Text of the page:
Monthly Archives: September 2017

‘All fidelity to the Duke of Brunswick’

Courtesy Stadtarchiv Mannheim

[Author’s note: This series, on the German origin of the Boucher family of Baltimore, began here.]

With regard to my great-great-great-grandfather Johann Friedrich Wilhelm Esprit Boucher (bp. 1799), I feel on firm ground in ascribing some finds on Ancestry.com to him, although the fate of his second daughter and identity of his second wife remain tantalizing and elusive. Continue reading ‘All fidelity to the Duke of Brunswick’

Stranger than fiction

The Whitaker family in 1930.

Is truth really stranger than fiction? I’ll let you be the judge. Out of the blue, I received a lengthy message this summer from a woman in Phoenix, through ancestry.com. Here’s an abridged version:

“Hello. Based on your family tree, I have a photo album that might be of interest to you. It was rescued from a dumpster, and I’ve had it in excess of 25 years without doing anything with it. Continue reading Stranger than fiction

Finding Lurancy

Courtesy of Findagrave.com (https://www.findagrave.com/cgi-bin/fg.cgi?page=gr&GRid=121481115)

Some of the most exciting news lately for people with New York State ancestry has been the releasing of the New York State vital records indices through the fantastic group Reclaim the Records.

For those unfamiliar with New York genealogy, the state of New York has two departments of health, one for New York City and one for the rest of the state (there are some additional caveats to this). New York State began mandating vital record reporting starting in June 1880, although compliance was slow at first.

The indices to these vital records (as late as permissible by state law) have been kept at several repositories on microfiche in New York state, but not online. Continue reading Finding Lurancy

Double trouble


The red boxes mark the neighboring townlands in which the Holland families lived. Courtesy of National Library of Scotland

Recently I was researching my Holland surname line and ran into an interesting problem. I found two men named William Holland, each of whom married a woman named Ellen Fleming, in the same parish around the same time. Which was the right William Holland and Ellen Fleming for my family? Were the couples related? How was I going to tell their children apart?

These two Irish couples were from Barryroe parish in County Cork. One couple married in 1820 and the other in 1839. I found baptismal records for children with these parents born between 1820 and 1845. Luckily, the Holland child I was tracing was born in 1828, so I knew he belonged to the older couple who married in 1820. Continue reading Double trouble

Diary of an old house

Recently, after completing – without hospitalization or arrest (for significant abuse of a power tool) a major painting project involving thirty-five exterior louvered house shutters attached to My Old House – many people asked me how old the vinyl shutters actually are, when they had first been put up (“gee, when were they last painted?”),  and how did I know? Continue reading Diary of an old house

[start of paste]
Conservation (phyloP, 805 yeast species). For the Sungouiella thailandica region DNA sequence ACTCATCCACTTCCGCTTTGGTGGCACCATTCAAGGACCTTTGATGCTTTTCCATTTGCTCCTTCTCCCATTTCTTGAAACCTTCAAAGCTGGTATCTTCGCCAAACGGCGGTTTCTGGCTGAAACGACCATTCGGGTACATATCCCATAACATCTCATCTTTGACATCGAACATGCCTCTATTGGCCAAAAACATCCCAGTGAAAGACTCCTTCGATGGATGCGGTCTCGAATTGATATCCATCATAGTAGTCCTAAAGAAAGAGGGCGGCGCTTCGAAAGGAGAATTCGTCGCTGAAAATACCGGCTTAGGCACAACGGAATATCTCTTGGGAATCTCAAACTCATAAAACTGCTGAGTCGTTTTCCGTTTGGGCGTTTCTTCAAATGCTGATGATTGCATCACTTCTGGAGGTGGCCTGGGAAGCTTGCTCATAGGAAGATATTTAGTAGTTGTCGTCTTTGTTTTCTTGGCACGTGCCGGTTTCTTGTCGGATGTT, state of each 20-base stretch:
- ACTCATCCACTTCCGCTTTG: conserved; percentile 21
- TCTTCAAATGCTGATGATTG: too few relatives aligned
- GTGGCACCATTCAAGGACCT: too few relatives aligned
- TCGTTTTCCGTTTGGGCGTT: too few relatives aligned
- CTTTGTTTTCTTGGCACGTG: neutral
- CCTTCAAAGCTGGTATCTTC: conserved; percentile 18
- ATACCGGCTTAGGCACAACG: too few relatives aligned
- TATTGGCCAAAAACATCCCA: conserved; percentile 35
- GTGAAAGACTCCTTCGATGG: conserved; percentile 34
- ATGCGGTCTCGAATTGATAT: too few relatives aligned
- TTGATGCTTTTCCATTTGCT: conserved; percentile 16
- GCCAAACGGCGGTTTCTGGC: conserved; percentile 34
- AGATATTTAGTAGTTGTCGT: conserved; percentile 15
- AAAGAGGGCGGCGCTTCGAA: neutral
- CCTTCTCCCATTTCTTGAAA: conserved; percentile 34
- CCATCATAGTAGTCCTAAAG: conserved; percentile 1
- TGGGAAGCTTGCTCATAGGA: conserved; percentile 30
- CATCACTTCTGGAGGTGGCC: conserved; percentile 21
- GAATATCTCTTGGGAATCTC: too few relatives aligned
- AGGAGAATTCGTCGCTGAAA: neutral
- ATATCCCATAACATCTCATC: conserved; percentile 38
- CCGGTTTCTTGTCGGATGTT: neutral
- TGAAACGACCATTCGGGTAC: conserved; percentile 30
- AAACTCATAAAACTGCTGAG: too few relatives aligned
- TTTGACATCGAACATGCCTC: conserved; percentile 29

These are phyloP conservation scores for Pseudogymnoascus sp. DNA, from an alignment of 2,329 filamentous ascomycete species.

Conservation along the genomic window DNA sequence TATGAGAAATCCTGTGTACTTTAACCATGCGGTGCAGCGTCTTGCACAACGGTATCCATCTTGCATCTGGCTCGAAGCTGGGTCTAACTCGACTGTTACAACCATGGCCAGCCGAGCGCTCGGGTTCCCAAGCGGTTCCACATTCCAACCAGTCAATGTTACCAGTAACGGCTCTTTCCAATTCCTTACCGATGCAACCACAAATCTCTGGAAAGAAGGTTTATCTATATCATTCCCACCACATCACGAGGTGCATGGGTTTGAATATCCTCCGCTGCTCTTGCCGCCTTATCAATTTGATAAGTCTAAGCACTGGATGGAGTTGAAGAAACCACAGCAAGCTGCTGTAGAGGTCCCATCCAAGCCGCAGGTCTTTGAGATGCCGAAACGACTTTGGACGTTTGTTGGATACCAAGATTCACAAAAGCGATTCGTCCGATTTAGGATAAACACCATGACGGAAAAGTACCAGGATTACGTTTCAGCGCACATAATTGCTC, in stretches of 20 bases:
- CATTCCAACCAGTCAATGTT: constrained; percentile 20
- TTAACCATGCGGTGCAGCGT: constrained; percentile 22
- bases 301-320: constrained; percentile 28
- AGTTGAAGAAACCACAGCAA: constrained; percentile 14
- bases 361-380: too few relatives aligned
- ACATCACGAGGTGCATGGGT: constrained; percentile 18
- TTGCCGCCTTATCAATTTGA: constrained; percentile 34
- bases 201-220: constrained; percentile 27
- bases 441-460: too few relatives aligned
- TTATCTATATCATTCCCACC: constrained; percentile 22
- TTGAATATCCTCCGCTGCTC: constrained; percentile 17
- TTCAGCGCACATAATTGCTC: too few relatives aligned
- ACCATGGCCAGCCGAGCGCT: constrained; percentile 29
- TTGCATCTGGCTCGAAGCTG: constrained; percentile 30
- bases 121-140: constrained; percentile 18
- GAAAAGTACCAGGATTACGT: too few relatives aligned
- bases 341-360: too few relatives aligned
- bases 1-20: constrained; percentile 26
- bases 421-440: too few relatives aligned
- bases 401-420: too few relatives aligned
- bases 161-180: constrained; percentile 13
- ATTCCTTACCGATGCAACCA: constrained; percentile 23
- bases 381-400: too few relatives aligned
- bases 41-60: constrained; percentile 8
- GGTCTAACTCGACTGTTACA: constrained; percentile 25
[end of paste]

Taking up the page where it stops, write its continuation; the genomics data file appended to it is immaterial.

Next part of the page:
Who was Stillman Burr?

Courtesy of Maps.com

One of my ‘favorite’ brick walls (talk about an oxymoron!) is that of my great-great-great-grandfather Stillman Burr. He is reported born in Massachusetts circa 1797,[1] married Zeruah Kenyon at Woodstock, Vermont in 1817, and is believed to have died sometime after 1870 – possibly at Henderson County, Illinois.[2] And yes, I’ve always been proud to have been a part of the Burr “clan” – no matter what bad “P.R.” might necessarily go along with the old name. Continue reading Who was Stillman Burr?

A Lowell mystery

One of the upcoming Early New England Families Study Project sketches is that for Richard Lowell of Newbury, Massachusetts. Richard was the son of Percival Lowell, who came to New England in 1639 at the age of about 69 with several grown children. Richard, Percival’s eldest son, was 37, and he apparently brought with him a wife and either an infant or in utero son who was named Percival. Richard had three more children born in Newbury: Rebecca, 27 January 1641[/42]; Samuel, about 1644; and Thomas, 28 September 1649. Continue reading A Lowell mystery

‘The flower of our manhood’

Regina Shober Gray by [Edward L.] Allen, ca. 1860. Courtesy of the Maryland Historical Society, Item PP231.236
The Civil War was drawing to a close, but there remained much suffering in store for Regina Shober Gray[1] and her circle:

61 Bowdoin Street, Boston, Sunday, 12 February 1865: Tomorrow Huntington Wolcott[2] goes off, as Lieutenant, to join his regiment, and enter on his new career. He is only 19, and leaves an indulgent and affluent home, a life of the most sheltered & cultivated refinement, for the rude privations of camp life. God protect him, the brave lad, morally and bodily.

He is but 8 or 9 months older than my Frank;[3] how thankful I felt when the war broke out nearly 4 years ago that my boys were all too young to go – but now, it lingers on so wearily & yet so necessarily, that I often think I may yet have to send my treasures in faith & trust as so many brave hearted mothers have done ere now. Dr. Gray however says Frank’s college course must be finished first – then will be time enough for him to think of the army if needed – now, he has not the physique for it either – and is only 18 last fall too. Continue reading ‘The flower of our manhood’

What do I know?

Click on image to expand it.

One of Scott Steward’s recent posts reminded me of several conversations I have had with colleagues (not all of them genealogists) on how much we can fill in on our ahnentafeln [German for ancestor tables].

Several staff members at NEHGS have formed a running group called the Runnintafels (my wife came up with the name, and she is not a genealogist). Continue reading What do I know?